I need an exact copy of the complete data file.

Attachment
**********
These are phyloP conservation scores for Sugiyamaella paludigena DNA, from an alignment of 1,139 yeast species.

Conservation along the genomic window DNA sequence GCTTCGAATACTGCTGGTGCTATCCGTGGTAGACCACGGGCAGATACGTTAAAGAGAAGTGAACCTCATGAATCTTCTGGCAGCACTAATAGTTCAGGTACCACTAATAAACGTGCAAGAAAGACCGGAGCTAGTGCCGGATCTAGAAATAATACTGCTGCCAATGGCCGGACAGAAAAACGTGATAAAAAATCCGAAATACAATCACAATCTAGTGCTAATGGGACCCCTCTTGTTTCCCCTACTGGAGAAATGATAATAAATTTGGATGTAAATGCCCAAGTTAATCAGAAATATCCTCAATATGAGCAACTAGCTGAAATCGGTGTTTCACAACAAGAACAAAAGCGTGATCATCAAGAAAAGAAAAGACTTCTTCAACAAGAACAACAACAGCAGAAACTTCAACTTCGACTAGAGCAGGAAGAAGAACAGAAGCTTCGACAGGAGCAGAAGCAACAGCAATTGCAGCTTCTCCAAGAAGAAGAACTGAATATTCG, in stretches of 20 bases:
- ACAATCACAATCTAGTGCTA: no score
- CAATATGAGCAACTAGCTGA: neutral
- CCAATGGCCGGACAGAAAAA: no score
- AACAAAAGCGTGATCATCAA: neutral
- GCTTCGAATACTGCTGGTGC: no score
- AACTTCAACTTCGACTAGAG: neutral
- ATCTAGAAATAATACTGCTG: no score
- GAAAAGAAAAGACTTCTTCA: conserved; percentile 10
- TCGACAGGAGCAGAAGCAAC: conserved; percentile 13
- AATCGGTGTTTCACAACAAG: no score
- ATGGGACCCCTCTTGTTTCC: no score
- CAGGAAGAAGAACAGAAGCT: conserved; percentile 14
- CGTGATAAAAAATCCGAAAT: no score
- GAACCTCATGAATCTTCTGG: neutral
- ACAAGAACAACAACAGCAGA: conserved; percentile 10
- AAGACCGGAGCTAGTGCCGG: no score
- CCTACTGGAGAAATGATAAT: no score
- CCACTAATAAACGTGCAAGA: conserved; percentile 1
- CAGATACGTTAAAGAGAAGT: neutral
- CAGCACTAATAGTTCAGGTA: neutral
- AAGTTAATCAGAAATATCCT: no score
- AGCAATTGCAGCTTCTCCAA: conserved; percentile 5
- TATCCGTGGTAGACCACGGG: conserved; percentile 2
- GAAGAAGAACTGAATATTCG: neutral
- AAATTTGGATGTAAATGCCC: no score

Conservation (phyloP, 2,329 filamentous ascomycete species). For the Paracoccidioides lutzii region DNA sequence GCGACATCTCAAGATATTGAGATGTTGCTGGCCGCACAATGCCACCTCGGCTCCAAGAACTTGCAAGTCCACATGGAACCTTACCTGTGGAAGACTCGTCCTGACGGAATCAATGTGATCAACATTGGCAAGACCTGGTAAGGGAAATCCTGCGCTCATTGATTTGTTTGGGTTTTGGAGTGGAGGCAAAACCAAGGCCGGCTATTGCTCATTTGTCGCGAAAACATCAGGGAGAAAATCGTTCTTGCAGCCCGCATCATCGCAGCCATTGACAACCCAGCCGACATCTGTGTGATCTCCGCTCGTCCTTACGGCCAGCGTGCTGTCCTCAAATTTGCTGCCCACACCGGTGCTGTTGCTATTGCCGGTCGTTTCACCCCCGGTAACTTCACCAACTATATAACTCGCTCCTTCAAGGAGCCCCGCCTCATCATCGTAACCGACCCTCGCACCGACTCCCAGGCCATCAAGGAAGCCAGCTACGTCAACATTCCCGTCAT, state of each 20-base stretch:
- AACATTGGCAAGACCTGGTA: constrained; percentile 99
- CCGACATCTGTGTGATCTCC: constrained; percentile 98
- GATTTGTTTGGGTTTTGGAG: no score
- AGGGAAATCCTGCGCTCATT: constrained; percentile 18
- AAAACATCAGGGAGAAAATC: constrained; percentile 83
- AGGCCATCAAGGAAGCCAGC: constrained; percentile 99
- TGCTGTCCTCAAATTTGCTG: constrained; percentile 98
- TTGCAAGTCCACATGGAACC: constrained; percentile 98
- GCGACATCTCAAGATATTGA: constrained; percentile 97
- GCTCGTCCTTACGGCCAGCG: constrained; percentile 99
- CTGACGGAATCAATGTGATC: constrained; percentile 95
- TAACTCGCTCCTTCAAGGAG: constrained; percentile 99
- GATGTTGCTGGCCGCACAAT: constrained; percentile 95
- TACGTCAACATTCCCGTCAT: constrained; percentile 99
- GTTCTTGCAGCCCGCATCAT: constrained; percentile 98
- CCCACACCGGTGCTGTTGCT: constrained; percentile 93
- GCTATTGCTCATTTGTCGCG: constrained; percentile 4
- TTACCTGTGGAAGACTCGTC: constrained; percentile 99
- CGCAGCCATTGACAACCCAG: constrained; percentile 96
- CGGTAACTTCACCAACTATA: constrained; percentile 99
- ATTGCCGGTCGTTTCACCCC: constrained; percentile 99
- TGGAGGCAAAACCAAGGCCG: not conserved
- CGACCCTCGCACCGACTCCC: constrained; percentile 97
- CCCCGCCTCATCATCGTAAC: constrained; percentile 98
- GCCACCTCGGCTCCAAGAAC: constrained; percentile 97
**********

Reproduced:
These are phyloP conservation scores for Sugiyamaella paludigena DNA, from an alignment of 1,139 yeast species.

Conservation along the genomic window DNA sequence GCTTCGAATACTGCTGGTGCTATCCGTGGTAGACCACGGGCAGATACGTTAAAGAGAAGTGAACCTCATGAATCTTCTGGCAGCACTAATAGTTCAGGTACCACTAATAAACGTGCAAGAAAGACCGGAGCTAGTGCCGGATCTAGAAATAATACTGCTGCCAATGGCCGGACAGAAAAACGTGATAAAAAATCCGAAATACAATCACAATCTAGTGCTAATGGGACCCCTCTTGTTTCCCCTACTGGAGAAATGATAATAAATTTGGATGTAAATGCCCAAGTTAATCAGAAATATCCTCAATATGAGCAACTAGCTGAAATCGGTGTTTCACAACAAGAACAAAAGCGTGATCATCAAGAAAAGAAAAGACTTCTTCAACAAGAACAACAACAGCAGAAACTTCAACTTCGACTAGAGCAGGAAGAAGAACAGAAGCTTCGACAGGAGCAGAAGCAACAGCAATTGCAGCTTCTCCAAGAAGAAGAACTGAATATTCG, in stretches of 20 bases:
- ACAATCACAATCTAGTGCTA: no score
- CAATATGAGCAACTAGCTGA: neutral
- CCAATGGCCGGACAGAAAAA: no score
- AACAAAAGCGTGATCATCAA: neutral
- GCTTCGAATACTGCTGGTGC: no score
- AACTTCAACTTCGACTAGAG: neutral
- ATCTAGAAATAATACTGCTG: no score
- GAAAAGAAAAGACTTCTTCA: conserved; percentile 10
- TCGACAGGAGCAGAAGCAAC: conserved; percentile 13
- AATCGGTGTTTCACAACAAG: no score
- ATGGGACCCCTCTTGTTTCC: no score
- CAGGAAGAAGAACAGAAGCT: conserved; percentile 14
- CGTGATAAAAAATCCGAAAT: no score
- GAACCTCATGAATCTTCTGG: neutral
- ACAAGAACAACAACAGCAGA: conserved; percentile 10
- AAGACCGGAGCTAGTGCCGG: no score
- CCTACTGGAGAAATGATAAT: no score
- CCACTAATAAACGTGCAAGA: conserved; percentile 1
- CAGATACGTTAAAGAGAAGT: neutral
- CAGCACTAATAGTTCAGGTA: neutral
- AAGTTAATCAGAAATATCCT: no score
- AGCAATTGCAGCTTCTCCAA: conserved; percentile 5
- TATCCGTGGTAGACCACGGG: conserved; percentile 2
- GAAGAAGAACTGAATATTCG: neutral
- AAATTTGGATGTAAATGCCC: no score

Conservation (phyloP, 2,329 filamentous ascomycete species). For the Paracoccidioides lutzii region DNA sequence GCGACATCTCAAGATATTGAGATGTTGCTGGCCGCACAATGCCACCTCGGCTCCAAGAACTTGCAAGTCCACATGGAACCTTACCTGTGGAAGACTCGTCCTGACGGAATCAATGTGATCAACATTGGCAAGACCTGGTAAGGGAAATCCTGCGCTCATTGATTTGTTTGGGTTTTGGAGTGGAGGCAAAACCAAGGCCGGCTATTGCTCATTTGTCGCGAAAACATCAGGGAGAAAATCGTTCTTGCAGCCCGCATCATCGCAGCCATTGACAACCCAGCCGACATCTGTGTGATCTCCGCTCGTCCTTACGGCCAGCGTGCTGTCCTCAAATTTGCTGCCCACACCGGTGCTGTTGCTATTGCCGGTCGTTTCACCCCCGGTAACTTCACCAACTATATAACTCGCTCCTTCAAGGAGCCCCGCCTCATCATCGTAACCGACCCTCGCACCGACTCCCAGGCCATCAAGGAAGCCAGCTACGTCAACATTCCCGTCAT, state of each 20-base stretch:
- AACATTGGCAAGACCTGGTA: constrained; percentile 99
- CCGACATCTGTGTGATCTCC: constrained; percentile 98
- GATTTGTTTGGGTTTTGGAG: no score
- AGGGAAATCCTGCGCTCATT: constrained; percentile 18
- AAAACATCAGGGAGAAAATC: constrained; percentile 83
- AGGCCATCAAGGAAGCCAGC: constrained; percentile 99
- TGCTGTCCTCAAATTTGCTG: constrained; percentile 98
- TTGCAAGTCCACATGGAACC: constrained; percentile 98
- GCGACATCTCAAGATATTGA: constrained; percentile 97
- GCTCGTCCTTACGGCCAGCG: constrained; percentile 99
- CTGACGGAATCAATGTGATC: constrained; percentile 95
- TAACTCGCTCCTTCAAGGAG: constrained; percentile 99
- GATGTTGCTGGCCGCACAAT: constrained; percentile 95
- TACGTCAACATTCCCGTCAT: constrained; percentile 99
- GTTCTTGCAGCCCGCATCAT: constrained; percentile 98
- CCCACACCGGTGCTGTTGCT: constrained; percentile 93
- GCTATTGCTCATTTGTCGCG: constrained; percentile 4
- TTACCTGTGGAAGACTCGTC: constrained; percentile 99
- CGCAGCCATTGACAACCCAG: constrained; percentile 96
- CGGTAACTTCACCAACTATA: constrained; percentile 99
- ATTGCCGGTCGTTTCACCCC: constrained; percentile 99
- TGGAGGCAAAACCAAGGCCG: not conserved
- CGACCCTCGCACCGACTCCC: constrained; percentile 97
- CCCCGCCTCATCATCGTAAC: constrained; percentile 98
- GCCACCTCGGCTCCAAGAAC: constrained; percentile 97